As an example of this tendency it is worth considering the Gray Zone news platform. It styles itself as a project of investigative journalism and its focus is on stories which disclose a ‘world wide web’ of US imperialism in action; its hidden hand I at work everywhere fomenting disorder wherever there are conflicts whether directly or indirectly through proxy organisations like NATO . There is a special emphasis on its current role in Ukraine, presented here as a site of rampant neo-fascism and mafia style political corruption . Current stories include ‘ Neo-Nazi Terror Threat grows as Ukrainian fighters jailed in France’ -‘Ukraine media ask who should be next after car bomb kills Russian writer’ and ‘How Nato states sponsored Putin’s arrest warrant’ . It can ,of course, be argued that this is a salutary corrective to the Western media’s perspective which offers a sanitised , not to say idealised, portrait of Ukraine’s political culture . However the fact that Putin’s ‘causus belli’ narrative is being tacitly endorsed , with no mention of the war crimes committed by his forces, or the explicitly Imperialist ambition which drives this ‘limited military operation’ , means that the actual grey zone which exists in the fog of this or any war is effectively ignored and replaced by a white washing exercise in favour of one side in the conflict.
To understand what is going on in any grey zone , we need instead to develop a method of critical investigation which eschews subtle dialectics as much as crude thoughts , and stays with the trouble long enough to disentangle its varied elements without hierarchising them according to some a priori principle of causation . If is always Jewish finance capitalism or US Imperialism or the White power structure what dunnit, then, the question of how , loses salience . and what ‘it’ is remains obscure.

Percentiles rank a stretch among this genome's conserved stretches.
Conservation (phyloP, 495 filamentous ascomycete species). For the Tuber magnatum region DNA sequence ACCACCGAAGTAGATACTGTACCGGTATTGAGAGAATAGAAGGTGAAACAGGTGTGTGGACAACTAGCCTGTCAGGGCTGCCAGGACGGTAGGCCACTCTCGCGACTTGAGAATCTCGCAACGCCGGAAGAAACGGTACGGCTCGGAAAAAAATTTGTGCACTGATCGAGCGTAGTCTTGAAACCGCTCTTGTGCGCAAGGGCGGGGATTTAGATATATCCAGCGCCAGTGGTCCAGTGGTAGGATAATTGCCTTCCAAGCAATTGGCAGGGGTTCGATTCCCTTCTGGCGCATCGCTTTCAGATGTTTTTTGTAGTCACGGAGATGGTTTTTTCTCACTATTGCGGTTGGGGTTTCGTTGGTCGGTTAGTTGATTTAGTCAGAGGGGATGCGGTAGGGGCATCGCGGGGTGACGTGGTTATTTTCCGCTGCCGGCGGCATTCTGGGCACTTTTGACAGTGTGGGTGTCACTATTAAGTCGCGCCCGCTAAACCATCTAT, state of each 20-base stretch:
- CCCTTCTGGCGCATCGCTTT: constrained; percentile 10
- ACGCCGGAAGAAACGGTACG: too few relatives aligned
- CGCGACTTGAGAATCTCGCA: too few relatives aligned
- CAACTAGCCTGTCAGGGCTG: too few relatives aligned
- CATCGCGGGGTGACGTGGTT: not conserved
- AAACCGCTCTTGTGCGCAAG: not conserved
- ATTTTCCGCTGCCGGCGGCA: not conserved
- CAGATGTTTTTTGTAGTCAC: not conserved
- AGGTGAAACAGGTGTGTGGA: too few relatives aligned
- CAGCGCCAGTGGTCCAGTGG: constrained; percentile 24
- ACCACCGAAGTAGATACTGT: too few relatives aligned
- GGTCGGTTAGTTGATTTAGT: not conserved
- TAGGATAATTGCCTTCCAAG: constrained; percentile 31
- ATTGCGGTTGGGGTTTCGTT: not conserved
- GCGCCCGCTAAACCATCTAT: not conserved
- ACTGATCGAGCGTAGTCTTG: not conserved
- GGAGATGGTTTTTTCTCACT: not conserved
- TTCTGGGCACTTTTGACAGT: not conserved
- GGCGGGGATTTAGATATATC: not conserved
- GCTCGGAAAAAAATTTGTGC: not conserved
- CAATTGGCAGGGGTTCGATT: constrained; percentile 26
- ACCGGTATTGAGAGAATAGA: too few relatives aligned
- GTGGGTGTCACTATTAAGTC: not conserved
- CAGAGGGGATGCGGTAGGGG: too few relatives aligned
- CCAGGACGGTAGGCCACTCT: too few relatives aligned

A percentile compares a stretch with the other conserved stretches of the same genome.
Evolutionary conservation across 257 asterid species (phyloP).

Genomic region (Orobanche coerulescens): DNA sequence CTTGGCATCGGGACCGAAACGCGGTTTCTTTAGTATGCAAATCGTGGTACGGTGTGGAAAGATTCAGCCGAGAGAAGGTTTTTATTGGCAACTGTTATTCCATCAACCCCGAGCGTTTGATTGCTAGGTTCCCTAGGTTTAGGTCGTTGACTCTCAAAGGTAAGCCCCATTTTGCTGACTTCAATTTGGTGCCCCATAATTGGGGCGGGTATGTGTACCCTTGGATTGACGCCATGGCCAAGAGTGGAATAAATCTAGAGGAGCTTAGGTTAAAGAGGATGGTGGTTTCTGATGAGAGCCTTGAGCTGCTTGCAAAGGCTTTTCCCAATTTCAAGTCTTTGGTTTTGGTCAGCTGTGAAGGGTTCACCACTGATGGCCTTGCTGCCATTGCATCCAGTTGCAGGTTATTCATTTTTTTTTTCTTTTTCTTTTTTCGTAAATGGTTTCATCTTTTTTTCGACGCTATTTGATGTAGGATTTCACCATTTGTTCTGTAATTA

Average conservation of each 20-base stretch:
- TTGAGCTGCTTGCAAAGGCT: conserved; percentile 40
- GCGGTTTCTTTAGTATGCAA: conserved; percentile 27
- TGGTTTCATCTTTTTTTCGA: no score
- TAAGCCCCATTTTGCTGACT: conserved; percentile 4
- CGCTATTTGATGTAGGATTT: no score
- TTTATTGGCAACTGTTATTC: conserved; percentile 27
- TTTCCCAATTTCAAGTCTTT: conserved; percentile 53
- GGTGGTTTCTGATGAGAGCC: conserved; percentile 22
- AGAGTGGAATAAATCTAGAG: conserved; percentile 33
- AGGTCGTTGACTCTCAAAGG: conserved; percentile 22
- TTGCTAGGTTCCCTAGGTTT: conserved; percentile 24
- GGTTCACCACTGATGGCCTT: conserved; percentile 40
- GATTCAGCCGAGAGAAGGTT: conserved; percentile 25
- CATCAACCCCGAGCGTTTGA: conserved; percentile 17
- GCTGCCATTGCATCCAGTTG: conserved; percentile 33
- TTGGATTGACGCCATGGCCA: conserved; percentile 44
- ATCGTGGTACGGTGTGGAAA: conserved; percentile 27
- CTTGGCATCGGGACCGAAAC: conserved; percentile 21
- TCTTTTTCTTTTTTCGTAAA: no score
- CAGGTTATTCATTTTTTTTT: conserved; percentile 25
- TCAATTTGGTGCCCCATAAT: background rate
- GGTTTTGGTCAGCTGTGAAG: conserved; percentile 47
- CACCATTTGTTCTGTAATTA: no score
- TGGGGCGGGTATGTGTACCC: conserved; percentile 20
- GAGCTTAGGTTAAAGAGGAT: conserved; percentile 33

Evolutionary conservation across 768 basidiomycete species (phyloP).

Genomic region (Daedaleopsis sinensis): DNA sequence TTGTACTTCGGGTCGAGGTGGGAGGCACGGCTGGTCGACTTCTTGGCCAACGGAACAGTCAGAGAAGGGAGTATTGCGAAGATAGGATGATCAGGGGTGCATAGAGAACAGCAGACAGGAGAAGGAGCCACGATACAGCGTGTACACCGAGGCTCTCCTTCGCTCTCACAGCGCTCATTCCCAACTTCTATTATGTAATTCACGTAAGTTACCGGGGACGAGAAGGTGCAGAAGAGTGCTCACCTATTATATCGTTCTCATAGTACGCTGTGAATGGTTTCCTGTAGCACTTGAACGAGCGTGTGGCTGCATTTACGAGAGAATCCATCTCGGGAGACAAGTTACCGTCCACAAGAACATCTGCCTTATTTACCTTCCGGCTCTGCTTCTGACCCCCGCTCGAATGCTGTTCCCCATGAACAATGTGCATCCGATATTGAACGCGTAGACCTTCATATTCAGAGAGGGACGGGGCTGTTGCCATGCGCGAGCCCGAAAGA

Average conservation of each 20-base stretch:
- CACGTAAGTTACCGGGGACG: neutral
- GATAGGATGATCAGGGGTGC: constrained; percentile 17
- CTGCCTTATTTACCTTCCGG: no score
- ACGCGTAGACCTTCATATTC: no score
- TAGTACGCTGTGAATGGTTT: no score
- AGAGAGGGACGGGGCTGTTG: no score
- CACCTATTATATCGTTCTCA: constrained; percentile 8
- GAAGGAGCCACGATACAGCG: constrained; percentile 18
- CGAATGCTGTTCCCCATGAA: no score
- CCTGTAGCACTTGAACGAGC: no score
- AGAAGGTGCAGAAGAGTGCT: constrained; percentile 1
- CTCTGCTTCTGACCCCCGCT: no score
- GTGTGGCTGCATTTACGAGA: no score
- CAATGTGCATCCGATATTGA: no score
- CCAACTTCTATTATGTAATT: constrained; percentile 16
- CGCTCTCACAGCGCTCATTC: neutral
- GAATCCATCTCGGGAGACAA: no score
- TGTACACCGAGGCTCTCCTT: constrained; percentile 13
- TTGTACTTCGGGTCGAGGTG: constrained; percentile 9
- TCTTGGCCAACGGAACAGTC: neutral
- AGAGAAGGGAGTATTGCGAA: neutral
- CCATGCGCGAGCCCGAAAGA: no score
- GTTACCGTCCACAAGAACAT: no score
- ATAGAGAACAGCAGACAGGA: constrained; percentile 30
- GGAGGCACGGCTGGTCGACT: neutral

Addressing those questions is the ethnographer’s stock in trade ..But however valuable it is to document and validate the stories, perceptions and experiences of those immediately caught up in such front line conflicts that is far from the end of the story. Only the wearer may know where and how the shoe pinches, but it is in the nature of pain to reduce its awareness to the immediate sensation. So the why questions remain , especially in the grey zone . Cue for conspiracy theories, of course, but also for Left field analysis. What follows is an attempt to contribute to the latter.